Anna was lying still on the table. The candle was flickering due to the light air coming from the verandah. The room was still filled with sweet aroma of the wax. The table was beautifully laid, perhaps to eternalize the moment.
Unaware of Anna’s death, Collins was dancing with the instrumental, singing his own lyrics.
Let me love you one more time,
The night sky sings the song of love.
Let the souls embrace one last time,
To celebrate the fleeting moments of love.
“He is out of danger now, but we will keep him under observation for 48 hours. But you can go and meet him”, said the doctor to Mathews, Collins’ bosom friend who had accompanied him all through his life.
Mathews waited beside Collins bed, as he slowly opened his eyes. Before he could say something, the doctor entered the room accompanied by a cop.
“Mr. Collins, your wife is dead, do you know? Can you tell me who mixed poison in your drinks?” Asked the cop.
Collins looked in a wild manner, “it’s me officer, it’s me. I killed her, I wanted to kill myself too, but why, why am I alive?” he started howling.
Mathews held his hand and tried to calm him down, as the doctor requested the officer to wait outside the room, then turning to the nurse, “Inject the sedative, he needs to calm down.”
A week later.
Mathews pulled the curtains aside, the bright daylight flooded in. Unable to withstand, Collins started yelling, “Close the curtains, I don’t want light, I can’t face it.” Mathews hurriedly closed the curtains and rushed to him. He slowly held his hand and asked, “Why did you do this, Collins?”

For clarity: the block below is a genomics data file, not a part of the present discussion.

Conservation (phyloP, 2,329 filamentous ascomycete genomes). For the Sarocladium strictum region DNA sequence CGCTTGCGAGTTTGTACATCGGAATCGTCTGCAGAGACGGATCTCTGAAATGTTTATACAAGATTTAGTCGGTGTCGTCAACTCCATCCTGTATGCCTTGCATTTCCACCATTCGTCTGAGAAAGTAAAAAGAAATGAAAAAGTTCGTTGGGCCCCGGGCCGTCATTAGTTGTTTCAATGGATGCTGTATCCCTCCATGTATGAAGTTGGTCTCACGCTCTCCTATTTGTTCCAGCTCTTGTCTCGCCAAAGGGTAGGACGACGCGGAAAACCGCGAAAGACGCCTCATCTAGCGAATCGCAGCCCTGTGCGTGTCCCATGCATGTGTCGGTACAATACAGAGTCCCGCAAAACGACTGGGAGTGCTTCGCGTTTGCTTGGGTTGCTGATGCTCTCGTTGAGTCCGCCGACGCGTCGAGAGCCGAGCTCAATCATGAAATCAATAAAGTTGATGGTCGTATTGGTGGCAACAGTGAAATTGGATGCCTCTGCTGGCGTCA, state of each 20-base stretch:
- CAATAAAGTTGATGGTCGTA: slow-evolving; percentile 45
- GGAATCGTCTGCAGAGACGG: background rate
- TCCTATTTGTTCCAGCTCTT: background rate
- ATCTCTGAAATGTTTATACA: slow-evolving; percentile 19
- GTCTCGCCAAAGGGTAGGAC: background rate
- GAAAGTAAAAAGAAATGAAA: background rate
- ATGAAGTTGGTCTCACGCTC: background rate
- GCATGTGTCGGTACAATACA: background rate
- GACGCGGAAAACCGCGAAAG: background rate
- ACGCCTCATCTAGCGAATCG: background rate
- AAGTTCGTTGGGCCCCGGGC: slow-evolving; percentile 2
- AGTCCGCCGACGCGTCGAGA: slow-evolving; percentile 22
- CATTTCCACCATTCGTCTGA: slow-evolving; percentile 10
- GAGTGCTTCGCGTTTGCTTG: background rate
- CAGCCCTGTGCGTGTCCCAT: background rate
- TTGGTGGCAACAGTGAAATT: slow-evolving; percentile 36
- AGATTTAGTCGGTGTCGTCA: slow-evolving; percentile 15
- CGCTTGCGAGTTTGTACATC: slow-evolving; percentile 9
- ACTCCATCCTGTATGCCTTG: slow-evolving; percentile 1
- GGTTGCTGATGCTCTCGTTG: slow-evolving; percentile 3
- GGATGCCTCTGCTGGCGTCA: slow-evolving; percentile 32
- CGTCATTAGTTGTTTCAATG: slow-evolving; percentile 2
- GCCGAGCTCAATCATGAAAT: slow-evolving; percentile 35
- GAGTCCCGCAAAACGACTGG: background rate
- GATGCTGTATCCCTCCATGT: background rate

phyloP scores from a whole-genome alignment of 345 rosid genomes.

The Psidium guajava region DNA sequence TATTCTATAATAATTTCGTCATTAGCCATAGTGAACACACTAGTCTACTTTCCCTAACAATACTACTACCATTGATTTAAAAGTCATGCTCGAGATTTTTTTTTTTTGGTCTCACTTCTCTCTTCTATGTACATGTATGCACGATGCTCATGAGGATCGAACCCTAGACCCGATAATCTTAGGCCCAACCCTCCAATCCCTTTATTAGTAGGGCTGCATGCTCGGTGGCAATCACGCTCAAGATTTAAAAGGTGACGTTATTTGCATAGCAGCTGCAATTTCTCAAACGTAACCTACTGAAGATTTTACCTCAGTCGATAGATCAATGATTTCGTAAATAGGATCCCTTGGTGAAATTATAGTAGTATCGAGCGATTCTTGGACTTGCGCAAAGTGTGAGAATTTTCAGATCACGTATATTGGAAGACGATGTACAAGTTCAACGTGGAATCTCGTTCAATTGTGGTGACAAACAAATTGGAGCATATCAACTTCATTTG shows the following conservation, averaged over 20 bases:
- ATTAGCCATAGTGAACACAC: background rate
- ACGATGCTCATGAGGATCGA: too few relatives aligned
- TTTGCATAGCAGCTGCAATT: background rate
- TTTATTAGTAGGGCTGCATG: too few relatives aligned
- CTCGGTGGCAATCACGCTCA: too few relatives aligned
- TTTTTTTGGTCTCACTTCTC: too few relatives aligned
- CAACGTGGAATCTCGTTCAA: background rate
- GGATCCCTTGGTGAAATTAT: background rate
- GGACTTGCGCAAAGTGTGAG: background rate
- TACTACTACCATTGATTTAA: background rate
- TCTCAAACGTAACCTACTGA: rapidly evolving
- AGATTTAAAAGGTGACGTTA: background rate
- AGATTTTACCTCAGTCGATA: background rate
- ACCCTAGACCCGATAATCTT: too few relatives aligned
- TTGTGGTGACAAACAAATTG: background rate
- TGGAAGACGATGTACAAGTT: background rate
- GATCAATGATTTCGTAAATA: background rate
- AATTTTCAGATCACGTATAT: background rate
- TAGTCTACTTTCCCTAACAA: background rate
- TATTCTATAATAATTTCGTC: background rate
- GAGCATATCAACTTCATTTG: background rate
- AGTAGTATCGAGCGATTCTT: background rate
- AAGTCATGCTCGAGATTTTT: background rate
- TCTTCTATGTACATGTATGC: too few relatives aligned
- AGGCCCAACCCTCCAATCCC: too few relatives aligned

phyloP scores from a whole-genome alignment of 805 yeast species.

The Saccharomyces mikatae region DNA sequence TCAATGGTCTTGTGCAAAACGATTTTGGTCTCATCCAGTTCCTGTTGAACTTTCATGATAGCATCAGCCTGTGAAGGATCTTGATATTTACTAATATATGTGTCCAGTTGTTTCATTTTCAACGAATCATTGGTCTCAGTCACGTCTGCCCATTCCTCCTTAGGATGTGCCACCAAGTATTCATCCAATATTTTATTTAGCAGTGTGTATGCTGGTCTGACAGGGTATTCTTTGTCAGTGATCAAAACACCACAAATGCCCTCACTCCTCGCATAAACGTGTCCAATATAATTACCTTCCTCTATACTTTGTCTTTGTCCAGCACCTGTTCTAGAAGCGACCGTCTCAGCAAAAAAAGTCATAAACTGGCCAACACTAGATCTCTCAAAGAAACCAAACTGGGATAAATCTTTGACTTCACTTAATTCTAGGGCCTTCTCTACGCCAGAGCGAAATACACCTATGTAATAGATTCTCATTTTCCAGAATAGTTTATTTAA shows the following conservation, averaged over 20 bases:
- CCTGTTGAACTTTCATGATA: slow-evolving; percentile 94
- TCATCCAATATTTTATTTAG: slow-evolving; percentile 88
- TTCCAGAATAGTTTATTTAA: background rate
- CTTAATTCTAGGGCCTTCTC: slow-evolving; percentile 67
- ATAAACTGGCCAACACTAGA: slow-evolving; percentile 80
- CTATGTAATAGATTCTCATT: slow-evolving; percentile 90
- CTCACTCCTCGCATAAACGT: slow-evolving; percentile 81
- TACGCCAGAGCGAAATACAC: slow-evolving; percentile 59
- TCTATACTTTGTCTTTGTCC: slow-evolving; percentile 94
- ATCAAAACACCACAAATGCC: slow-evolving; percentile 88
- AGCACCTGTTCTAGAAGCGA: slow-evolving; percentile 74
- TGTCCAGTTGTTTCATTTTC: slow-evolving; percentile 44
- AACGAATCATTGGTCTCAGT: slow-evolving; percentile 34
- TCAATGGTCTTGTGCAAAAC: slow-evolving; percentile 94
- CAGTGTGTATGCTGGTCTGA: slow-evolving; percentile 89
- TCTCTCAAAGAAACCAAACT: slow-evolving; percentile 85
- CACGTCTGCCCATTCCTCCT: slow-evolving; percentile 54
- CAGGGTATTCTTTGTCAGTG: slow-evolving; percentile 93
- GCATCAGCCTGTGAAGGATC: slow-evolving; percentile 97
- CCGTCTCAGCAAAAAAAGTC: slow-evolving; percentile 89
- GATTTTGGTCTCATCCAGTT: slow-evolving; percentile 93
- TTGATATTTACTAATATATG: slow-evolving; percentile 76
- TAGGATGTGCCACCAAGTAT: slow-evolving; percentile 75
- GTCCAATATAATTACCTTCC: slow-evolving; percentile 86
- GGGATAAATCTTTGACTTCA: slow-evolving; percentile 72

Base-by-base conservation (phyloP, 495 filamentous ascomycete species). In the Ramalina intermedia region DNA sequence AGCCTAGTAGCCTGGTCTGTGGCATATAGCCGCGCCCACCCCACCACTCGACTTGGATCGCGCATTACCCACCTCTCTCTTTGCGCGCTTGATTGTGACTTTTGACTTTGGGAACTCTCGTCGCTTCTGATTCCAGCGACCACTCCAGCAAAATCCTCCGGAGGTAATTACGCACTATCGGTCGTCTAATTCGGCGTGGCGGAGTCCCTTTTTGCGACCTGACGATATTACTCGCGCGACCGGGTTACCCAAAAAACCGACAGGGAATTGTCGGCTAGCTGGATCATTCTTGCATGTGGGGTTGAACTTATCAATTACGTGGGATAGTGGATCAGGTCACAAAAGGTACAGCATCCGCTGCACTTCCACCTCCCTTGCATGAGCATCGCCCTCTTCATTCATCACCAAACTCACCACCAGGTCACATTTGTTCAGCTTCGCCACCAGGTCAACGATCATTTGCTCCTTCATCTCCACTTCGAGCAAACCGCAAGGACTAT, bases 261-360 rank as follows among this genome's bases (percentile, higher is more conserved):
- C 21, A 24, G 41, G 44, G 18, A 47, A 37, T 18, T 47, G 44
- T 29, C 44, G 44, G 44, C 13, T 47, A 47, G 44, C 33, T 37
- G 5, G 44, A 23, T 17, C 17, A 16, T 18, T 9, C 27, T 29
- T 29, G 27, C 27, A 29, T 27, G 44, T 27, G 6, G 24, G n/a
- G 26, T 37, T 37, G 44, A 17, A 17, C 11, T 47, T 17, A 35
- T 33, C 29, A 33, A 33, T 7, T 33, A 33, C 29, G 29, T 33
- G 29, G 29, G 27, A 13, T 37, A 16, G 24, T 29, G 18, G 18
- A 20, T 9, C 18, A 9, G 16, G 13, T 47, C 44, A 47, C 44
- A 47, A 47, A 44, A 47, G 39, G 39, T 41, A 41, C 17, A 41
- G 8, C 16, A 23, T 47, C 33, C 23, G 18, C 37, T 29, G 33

He laughed loudly, “I eternalized our love.”
“Are you crazy, Collins?” crossed Mathews.
“She was about to leave me, Mathews. You are my childhood friend. You know how my mom left me and dad alone.” Collins started crying, “She was responsible for my father’s death. I knew, Anna too was not going to come back.”
“But she was going to Australia for an official tour,” replied Mathews.
To that Collins turned violent and grabbed him by his collar, “I am crazy, I have gone insane, go away.”
“Look Mr. Mathews, your friend has lost mental balance. I have discussed Mr. Collins’ case with a friend of mine. He is a renowned psychiatrist,” said the doctor. “Please go and meet him.”
Four months later, on a Sunday morning.
“Collins, can you recognize me?” asked Mathews, as he discerned the dark figure behind the closed bars looking blankly at the single ray peeping in through a small window. Not getting any response, once again he questioned. But all was in vain; he lost all hope to retrieve his friend from the dungeon of suffering. As he turned to go, he heard a hushed voice,
“Regions of sorrow, doleful shades, where peace
And rest can never dwell, hope never comes…”
Author’s Note: The last lines are taken from Milton’s Paradise Lost.